Recent Drone Attacks in Saudi Arabia
This emerging issues article examines the critical need for public and private sector organisations, especially Critical National Infrastructure (CNI), to reconsider current strategic-level thinking on building institutional and operational resilience in response to novel and complex challenges posed by the utilisation of technological innovation for terrorist purposes. Though the focus here is on drone attacks, the principles and themes are of wider applicability to other contexts of technological risk.
The recent terrorist attacks against the Abqaiq and Khurais oil installations in Saudi Arabia have once again raised the issue of how best to counter and prepare for the misuse of technological innovation, specifically here drones.
Clearly, these drone attacks were carefully targeted against high value assets for maximum impact, namely the world’s largest petroleum-processing plant run by the state-owned Aramco, representing 50% of Saudi Arabia’s crude oil output. The immediate impact of the attacks was to reduce the global supply of oil by approximately 5% and to trigger an oil price soar of 15% increase, the largest jump in the Brent benchmark for approximately 30 years.
At the time of writing, there is ongoing debate as to who the true perpetrators were, with the most likely suspects being narrowed down to either Yemen’s Houthi rebels (aligned with Iran) or Iran itself. The focus here, however, is not to engage in analysis or debate as to whether and why the hybrid attacks were carried out by these or other state or non-state actors; rather it is to consider the even bigger, pressing, and recurring global challenge as to how public and private entities, in particular critical national infrastructure (CNI), may improve their resilience to such scenarios which are likely to become more commonplace. Certainly, there is a general feeling that what we have just witnessed in Saudi Arabia is just the tip of the iceberg in terms of the as-yet unrealised potential of drone technology to be used for malicious purposes.
Indeed, similar style drone attacks have occurred previously in the Middle East region, such as the ones carried out earlier this year against the Shaybah oilfield in August and against pumping stations as well as a significant pipeline in May, also within Saudi Arabia. As one commentator has observed, ‘The cheap, nimble weapon that can easily evade air warning systems is posing a novel defence challenge for the world’s largest oil exporter — also one of the world’s biggest arms buyers — and other countries in the region.’ Similar threats have been experienced elsewhere in the region, such as in 2018 when Israel shot down an explosive-laden Iranian drone, which is currently facing a novel emerging threat of having to deal with drone swarm attacks by Hezbollah.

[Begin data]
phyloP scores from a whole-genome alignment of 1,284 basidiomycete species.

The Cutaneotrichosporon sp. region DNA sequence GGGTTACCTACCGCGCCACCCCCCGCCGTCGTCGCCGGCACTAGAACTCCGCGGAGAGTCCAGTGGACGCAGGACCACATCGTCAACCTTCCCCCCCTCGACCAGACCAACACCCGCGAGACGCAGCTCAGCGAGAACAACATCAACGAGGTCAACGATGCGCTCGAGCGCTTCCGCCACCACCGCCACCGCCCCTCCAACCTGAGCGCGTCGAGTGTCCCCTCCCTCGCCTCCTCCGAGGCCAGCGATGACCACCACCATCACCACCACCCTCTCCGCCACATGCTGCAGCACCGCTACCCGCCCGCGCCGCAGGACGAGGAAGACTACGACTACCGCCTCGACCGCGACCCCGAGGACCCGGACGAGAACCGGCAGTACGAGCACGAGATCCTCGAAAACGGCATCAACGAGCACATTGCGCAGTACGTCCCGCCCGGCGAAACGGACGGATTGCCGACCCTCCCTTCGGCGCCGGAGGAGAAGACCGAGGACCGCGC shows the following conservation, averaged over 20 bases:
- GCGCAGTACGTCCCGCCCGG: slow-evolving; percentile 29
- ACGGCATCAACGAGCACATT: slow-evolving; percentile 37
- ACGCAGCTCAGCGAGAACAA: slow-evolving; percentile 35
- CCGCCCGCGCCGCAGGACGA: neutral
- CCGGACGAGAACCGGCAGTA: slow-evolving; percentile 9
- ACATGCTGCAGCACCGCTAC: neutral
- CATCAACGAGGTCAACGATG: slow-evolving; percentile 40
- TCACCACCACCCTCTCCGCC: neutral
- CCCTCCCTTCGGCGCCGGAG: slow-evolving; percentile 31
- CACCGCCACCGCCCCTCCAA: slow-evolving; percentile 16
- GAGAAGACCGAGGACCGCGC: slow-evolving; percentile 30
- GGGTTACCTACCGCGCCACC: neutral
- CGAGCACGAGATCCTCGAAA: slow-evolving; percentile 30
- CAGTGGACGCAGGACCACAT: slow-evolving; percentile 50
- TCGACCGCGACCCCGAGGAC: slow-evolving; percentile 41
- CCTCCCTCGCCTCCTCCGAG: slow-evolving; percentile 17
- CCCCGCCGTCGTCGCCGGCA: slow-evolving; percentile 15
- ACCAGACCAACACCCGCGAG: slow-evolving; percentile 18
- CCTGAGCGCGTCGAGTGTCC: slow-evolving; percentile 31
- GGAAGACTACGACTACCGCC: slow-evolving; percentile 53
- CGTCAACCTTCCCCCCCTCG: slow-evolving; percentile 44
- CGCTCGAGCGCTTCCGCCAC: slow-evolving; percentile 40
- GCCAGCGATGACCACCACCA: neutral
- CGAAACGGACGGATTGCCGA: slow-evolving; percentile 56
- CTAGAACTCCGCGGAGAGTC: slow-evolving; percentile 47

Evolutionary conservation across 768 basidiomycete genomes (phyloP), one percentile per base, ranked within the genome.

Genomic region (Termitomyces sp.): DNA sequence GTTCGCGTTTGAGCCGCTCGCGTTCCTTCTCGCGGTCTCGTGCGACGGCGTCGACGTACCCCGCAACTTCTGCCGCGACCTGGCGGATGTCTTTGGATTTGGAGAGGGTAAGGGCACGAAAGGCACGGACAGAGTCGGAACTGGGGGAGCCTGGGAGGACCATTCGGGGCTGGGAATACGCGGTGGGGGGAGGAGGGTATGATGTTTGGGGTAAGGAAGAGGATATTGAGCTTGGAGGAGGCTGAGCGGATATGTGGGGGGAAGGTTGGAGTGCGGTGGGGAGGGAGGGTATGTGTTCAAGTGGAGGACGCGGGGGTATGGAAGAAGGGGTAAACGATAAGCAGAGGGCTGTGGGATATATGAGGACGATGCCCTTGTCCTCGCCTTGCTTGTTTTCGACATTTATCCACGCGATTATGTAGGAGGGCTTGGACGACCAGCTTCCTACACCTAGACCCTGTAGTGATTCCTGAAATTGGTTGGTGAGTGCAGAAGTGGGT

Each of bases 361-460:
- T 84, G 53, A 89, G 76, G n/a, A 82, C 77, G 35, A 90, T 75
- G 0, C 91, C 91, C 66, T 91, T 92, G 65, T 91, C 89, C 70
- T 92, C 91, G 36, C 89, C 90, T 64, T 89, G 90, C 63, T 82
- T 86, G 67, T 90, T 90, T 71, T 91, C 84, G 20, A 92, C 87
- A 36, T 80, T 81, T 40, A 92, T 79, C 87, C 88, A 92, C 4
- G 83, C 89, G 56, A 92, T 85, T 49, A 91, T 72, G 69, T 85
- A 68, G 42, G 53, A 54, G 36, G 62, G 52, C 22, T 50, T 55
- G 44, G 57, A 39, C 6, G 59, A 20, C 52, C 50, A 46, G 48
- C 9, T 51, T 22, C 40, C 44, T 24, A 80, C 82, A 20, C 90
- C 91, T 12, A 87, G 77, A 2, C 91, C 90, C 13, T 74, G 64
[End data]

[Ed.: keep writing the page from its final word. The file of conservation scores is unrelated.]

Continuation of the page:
Threats and Vulnerabilities to Drone Attacks a Global Challenge
There is no room for complacency in that these threats and vulnerabilities are not confined to any one country, a particular region or a specific sector. One only needs to fly over oil and gas installations, airports, ports, power grids, water/desalination sites and so forth anywhere in the world to sense their vulnerability to malicious drone attacks by terrorists, organised criminal groups or other criminals. In addition, though aerial attacks are currently the most likely form of drone attack other sources of threat are likely to emerge too. For instance, it is only a matter of time before other forms of lethal and difficult to detect weapons become more prevalent as part of next-generation technologies, such as (semi-) autonomous maritime drones capable of intelligence gathering and weapon delivery. Certainly, observations relating to current resilience vulnerabilities experienced by oil and gas as well as other CNI within the Middle East – to the effect that ‘[their] responses [to the adversary] is not efficient’ and that oil-dependent countries ‘have relatively badly-protected installations…… in a target-rich environment’ – is a recurring global phenomenon.
The associated challenges of effectively countering drone attacks are well documented. One is the ease of technological access: ‘Drone technology, albeit of varying degrees of sophistication, is available to all – from the US to China, Israel and Iran – and from the Houthis to Hezbollah.’ Accessibility is facilitated too by the relatively low cost. The estimated cost of the drones used to carry out the oil installation attacks last weekend is $15,000. Some unsophisticated home-made drones may only involve minimal cost, such as those constructed by Syrian opposition forces out of plywood, plastic sheeting and polystyrene. A key tension here is how to regulate drone technology, which may have dual-use capability, in a manner which does not stifle legitimate industry growth, exports, accessibility and usage especially since the vast majority of drone deployment is legitimate including for security, disaster risk/relief and resilience purposes.